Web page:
Muscle Performance in Neck Pain

Original Editor - Tarina van der Stockt

Top Contributors - Tarina van der Stockt

Deep and superficial cervical muscle groups

In the presence of neck pain and injury there is evident changes in muscle function in terms of motor control, strength, endurance, and patterns of activation. [1] The muscles affected will be listed below:

Deep cervical flexion muscles

Superficial cervical muscles

Cervical Extensors

Craniocervical extensors

Cervical muscle function in the presence of pain

  • Reduced activity of the the deep cervical flexor muscles goes hand in hand with an increase in activity and neuromuscular inefficiency of the superficial muscles even under low load and even with non-functional tasks [1] [5] [6] This change in activation can be seen in functional as well as cognitive tasks and is not dependent on the cause or the duration of neck pain. [1] [6]
  • Patients with neck pain also struggle to relax the superficial neck flexor muscles even after an activity has ceased. [6]
  • These changes in muscle function occur soon after the pain started and does not automatically return to normal once the pain clears up. [6]
  • Changes in function in the deep cervical muscles has an influence in function as it affects the support and control of the cervical spine and could lead to overload on specific segments [6][1]
  • Research have shown that both the cervical flexors and extensors loose strength and endurance in the presence of neck pain [5] [6], and that co-activation of these muscle start to happen especially with functional tasks. [1]
  • Superficial cervical muscles will fatigue quicker[6]
  • Endurance is reduced in the cervical muscles for both maximal and low contractions [1]
  • The feed forward activation is lost - this influences the timing of activation and can be seen when the patient is doing rapid arm movements. [1] When a patient without neck pain rapidly lifts his/her arm the cervical muscles will activate within 50ms of deltoid activation, in patients with neck pain there is a significant deficit for both the superficial and deep neck flexors which can result in an increase strain on the cervical spine. [6]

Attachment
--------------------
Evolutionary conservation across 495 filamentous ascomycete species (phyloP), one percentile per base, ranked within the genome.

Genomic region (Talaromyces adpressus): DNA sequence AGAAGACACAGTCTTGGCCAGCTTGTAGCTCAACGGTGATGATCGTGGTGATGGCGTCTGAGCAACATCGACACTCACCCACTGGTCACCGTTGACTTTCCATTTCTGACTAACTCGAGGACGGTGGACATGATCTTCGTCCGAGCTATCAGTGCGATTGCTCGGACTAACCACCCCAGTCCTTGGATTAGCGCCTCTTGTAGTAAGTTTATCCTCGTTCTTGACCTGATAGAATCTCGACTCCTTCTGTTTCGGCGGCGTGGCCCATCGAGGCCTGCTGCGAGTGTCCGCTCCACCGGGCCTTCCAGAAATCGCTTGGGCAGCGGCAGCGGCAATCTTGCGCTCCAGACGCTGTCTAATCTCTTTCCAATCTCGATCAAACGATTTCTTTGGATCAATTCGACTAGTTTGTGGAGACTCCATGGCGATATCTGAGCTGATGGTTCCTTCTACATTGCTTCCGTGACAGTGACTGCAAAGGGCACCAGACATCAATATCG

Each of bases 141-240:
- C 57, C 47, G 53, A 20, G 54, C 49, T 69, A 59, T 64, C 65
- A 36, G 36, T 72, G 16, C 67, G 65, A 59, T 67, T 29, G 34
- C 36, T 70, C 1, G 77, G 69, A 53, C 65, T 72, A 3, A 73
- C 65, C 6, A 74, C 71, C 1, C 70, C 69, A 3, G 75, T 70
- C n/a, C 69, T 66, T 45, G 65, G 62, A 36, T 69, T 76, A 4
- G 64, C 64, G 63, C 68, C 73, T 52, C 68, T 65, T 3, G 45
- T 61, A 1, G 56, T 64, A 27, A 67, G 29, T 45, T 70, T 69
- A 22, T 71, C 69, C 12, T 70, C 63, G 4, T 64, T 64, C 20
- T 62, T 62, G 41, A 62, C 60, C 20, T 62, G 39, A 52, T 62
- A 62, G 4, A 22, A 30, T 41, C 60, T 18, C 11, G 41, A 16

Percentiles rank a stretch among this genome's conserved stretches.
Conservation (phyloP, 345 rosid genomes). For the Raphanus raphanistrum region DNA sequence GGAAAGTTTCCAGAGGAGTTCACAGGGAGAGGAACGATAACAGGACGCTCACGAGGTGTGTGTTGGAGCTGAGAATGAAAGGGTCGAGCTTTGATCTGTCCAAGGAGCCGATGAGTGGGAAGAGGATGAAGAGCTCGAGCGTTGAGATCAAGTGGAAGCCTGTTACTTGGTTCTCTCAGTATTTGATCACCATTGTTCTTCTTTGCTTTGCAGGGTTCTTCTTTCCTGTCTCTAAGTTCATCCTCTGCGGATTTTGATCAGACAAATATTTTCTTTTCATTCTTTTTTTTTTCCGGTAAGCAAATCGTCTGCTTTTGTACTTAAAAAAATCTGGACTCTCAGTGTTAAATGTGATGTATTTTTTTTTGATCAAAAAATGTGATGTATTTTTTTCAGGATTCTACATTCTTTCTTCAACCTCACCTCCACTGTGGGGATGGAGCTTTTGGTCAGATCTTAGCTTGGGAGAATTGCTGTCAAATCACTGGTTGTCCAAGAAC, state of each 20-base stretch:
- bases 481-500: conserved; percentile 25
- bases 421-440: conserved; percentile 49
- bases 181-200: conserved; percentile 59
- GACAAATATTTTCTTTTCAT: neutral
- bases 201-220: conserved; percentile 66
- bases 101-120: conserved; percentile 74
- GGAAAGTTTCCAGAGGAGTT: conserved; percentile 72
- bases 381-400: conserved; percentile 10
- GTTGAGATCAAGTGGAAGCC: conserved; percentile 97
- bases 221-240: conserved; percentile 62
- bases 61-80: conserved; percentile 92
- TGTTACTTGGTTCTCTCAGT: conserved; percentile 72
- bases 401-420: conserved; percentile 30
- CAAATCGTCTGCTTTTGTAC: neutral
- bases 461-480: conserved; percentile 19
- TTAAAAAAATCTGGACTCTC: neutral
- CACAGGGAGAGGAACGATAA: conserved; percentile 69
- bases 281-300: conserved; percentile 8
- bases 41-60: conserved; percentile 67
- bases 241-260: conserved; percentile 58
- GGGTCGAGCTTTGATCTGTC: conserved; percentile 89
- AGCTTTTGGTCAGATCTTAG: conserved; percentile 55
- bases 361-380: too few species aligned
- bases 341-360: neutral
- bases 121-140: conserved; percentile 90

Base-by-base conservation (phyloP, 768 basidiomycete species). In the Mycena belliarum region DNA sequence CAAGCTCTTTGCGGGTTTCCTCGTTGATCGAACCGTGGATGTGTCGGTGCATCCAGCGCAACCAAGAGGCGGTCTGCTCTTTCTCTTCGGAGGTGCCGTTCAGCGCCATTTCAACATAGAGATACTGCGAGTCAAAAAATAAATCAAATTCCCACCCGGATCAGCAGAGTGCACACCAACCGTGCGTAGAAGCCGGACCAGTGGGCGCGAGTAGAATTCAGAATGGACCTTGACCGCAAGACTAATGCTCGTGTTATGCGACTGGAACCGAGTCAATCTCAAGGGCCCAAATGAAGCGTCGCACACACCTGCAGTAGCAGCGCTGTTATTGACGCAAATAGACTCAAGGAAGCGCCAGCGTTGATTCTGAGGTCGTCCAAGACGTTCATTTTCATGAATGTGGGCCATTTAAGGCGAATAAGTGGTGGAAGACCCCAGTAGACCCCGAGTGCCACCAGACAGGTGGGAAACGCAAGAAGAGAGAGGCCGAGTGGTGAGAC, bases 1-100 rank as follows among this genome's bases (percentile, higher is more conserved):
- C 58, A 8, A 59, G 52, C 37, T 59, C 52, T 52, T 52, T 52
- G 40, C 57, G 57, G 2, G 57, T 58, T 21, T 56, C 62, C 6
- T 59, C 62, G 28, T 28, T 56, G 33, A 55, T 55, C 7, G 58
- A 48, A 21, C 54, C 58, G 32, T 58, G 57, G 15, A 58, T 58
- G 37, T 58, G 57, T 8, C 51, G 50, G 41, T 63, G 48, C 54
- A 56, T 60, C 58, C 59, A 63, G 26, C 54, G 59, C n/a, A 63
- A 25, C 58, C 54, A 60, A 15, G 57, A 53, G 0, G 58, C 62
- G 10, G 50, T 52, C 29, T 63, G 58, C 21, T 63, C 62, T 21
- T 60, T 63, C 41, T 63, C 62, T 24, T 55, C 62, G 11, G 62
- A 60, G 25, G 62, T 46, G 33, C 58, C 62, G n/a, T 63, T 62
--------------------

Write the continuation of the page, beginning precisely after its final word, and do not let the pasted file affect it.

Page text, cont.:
• Muscle atrophy occurs in the cervical muscles of patients with neck pain [1]
  • Fatty infiltration have been identified in the deep flexor and extensor muscles of people with chronic whiplash associated disorder, but not in chronic insidious-onset of neck pain [1]

Assessment

Cranio-cervical flexion test (CCFT)

Motor control assessment of the longus capitis and colli activation and isometric endurance, while observing their interaction with sternocleidomastoid and anterior scalene muscles.[1]

The PBU is positioned suboccipitally and then inflated to 20 mmHg. [1]

  1. The patient is instructed to move the head vertically (as if saying ‘yes’). The movement is performed gently and slowly . This nodding action causes the pressure in the inflated pressure sensor to increase. For the first stage of the test the pressure should increase by 2 mmHg to 22 mmHg while the superficial muscles stay relaxed.
  2. The patient is told to maintain this position for 10 seconds.